HP introduced a new modular data center at HP Discover this week that resembles a double wide mobile home with a cooling system that the company says has 95% better efficiency than the monolithic data centers built over the past 20 years.

The cooling system for the HP EcoPOD is designed to adapt to IT loads and outside conditions. For the most part, it uses air it pulls into the EcoPOD.

Here’s a hologram of the HP EcoPOD that I shot at HP Discover this week. There is a bit about the particulars of the EcoPOD in the video.

The container market is a crowded one as Rich Miller points out in a blog post this week on Data Center Knowledge. HP maintains its Power Usage Effectiveness (PUE) rating is as low as 1.05. That’s pretty low. But is it the lowest?

Setting aside the PUE Olympics, the efficiency ratings for the EcoPOD certainly place it on a competitive footing with other modular designs offering free cooling, a group including SGI ICE Cube, BladeRoom, i/o Anywhere, the Dell DCS modular unit and even Microsoft’s IT-PAC design, which has recently been licensed to Savier. The growing number of players in the modular market is creating a virtuous cycle in which competitors are continually revising their designs to enhance their efficiency and usability.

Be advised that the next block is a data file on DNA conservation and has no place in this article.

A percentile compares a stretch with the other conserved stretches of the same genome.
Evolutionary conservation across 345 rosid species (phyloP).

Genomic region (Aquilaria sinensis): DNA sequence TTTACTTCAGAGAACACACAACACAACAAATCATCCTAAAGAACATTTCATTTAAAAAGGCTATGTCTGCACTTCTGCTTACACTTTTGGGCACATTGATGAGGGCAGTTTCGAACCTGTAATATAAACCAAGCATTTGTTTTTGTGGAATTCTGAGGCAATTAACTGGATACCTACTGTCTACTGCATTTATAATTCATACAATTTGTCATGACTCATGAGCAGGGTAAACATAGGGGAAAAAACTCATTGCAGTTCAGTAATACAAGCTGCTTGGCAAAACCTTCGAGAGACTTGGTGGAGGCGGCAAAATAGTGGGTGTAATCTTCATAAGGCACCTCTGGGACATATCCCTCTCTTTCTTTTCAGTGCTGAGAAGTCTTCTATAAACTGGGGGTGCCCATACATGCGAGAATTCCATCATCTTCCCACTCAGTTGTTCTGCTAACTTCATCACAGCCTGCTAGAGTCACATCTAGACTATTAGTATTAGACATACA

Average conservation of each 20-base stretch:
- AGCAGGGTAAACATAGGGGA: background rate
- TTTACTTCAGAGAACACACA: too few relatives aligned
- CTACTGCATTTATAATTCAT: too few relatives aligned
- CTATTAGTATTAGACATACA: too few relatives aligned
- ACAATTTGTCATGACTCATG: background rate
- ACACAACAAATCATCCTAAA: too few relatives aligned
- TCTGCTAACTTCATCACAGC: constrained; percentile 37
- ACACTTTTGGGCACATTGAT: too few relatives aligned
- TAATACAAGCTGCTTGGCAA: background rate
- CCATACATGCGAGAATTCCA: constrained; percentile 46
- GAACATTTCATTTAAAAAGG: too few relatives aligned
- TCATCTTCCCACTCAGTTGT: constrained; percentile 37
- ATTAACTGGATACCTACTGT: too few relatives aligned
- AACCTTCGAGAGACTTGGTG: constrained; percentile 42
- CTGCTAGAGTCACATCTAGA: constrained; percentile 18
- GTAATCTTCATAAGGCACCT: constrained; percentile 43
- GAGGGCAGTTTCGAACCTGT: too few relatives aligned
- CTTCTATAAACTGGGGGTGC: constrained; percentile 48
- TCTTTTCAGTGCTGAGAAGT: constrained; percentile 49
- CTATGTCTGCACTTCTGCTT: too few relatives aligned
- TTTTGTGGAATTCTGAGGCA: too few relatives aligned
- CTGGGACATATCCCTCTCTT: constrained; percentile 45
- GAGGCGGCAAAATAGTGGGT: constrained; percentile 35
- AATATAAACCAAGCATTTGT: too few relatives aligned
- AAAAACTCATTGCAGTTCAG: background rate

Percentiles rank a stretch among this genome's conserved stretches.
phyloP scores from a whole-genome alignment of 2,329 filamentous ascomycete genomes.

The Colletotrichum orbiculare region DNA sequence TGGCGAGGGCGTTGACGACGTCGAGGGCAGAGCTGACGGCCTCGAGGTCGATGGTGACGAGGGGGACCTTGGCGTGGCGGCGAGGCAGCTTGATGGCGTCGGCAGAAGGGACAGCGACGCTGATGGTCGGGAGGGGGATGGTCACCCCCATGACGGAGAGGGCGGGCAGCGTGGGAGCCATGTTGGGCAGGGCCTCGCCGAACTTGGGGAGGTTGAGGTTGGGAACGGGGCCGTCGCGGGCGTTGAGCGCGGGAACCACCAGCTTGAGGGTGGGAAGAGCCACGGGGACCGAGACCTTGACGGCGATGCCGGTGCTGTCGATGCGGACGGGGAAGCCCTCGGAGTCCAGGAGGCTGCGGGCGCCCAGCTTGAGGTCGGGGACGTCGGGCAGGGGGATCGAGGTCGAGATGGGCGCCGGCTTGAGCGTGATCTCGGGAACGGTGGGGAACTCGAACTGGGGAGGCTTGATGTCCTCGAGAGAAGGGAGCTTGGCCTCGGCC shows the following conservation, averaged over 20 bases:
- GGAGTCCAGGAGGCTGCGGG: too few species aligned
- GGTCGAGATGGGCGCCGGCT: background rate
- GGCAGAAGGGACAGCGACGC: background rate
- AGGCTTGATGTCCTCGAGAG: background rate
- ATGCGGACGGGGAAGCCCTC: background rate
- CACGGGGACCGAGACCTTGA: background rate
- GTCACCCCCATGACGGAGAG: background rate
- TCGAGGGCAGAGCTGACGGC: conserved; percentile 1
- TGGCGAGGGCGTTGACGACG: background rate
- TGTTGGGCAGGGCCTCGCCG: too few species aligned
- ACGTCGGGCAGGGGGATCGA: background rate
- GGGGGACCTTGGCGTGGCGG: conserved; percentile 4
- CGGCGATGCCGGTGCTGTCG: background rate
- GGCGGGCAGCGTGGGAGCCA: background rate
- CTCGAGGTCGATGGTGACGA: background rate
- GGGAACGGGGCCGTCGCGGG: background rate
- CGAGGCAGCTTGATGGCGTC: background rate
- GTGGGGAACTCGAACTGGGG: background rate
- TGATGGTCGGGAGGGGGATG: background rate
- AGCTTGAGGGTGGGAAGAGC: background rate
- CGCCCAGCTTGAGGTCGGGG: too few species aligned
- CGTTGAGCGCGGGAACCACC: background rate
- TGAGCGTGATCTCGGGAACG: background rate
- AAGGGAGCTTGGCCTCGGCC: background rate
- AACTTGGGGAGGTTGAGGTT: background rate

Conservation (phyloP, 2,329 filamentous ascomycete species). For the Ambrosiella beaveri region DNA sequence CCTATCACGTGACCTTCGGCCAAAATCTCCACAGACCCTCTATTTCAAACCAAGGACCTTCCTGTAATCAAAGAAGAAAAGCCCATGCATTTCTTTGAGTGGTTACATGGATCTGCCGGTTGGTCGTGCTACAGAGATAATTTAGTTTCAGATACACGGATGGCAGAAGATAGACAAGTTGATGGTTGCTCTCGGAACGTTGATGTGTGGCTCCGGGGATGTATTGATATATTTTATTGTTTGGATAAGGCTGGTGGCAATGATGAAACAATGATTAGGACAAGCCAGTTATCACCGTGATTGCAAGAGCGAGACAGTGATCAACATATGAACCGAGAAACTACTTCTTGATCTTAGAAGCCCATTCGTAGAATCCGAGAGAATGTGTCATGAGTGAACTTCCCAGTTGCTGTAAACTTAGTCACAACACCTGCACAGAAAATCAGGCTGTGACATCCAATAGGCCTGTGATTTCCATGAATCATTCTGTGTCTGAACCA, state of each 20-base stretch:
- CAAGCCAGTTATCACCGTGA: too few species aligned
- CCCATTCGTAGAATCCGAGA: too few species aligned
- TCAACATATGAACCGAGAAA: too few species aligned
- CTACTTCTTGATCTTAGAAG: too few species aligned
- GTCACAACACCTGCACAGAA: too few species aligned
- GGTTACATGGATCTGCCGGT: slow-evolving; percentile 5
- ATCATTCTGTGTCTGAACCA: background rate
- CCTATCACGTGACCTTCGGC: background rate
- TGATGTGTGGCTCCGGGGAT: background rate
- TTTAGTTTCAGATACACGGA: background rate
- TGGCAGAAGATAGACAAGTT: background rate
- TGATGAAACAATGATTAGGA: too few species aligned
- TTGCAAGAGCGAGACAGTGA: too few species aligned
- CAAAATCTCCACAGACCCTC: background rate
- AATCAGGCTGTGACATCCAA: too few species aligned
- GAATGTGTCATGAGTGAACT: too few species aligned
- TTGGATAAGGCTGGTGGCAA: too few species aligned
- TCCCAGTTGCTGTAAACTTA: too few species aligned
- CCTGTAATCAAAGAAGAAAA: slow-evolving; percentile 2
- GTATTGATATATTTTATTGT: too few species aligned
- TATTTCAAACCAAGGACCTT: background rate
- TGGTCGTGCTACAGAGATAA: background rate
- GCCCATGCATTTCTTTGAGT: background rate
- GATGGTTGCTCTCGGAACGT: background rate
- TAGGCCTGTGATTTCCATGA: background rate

HP touts the cost savings of the modular technology, which it says costs $8 million, compares to the $33 million for building a data center from the ground up. Those are impressive numbers but it is important to remember that this is a bit of a horse race. Competition is fierce in this data center boom time.

The new data centers represent transformation in IT but it really is a commodity game, a race for the most efficient data center technology at the lowest price. This is highlighted by projects such as OpenCompute, the data center initiative that Facebook launched. The goal for that project is to show how open systems can be used to create an efficient data center. That’s a philosophy shared by HP and one we can expect to be more common as infrastructures become standardized to support application innovation.

Still, the HP EcoPOD is a new innovation for HP. It plays on the need for new, efficient data centers that have efficiency and power savings as the top priority.

alex williams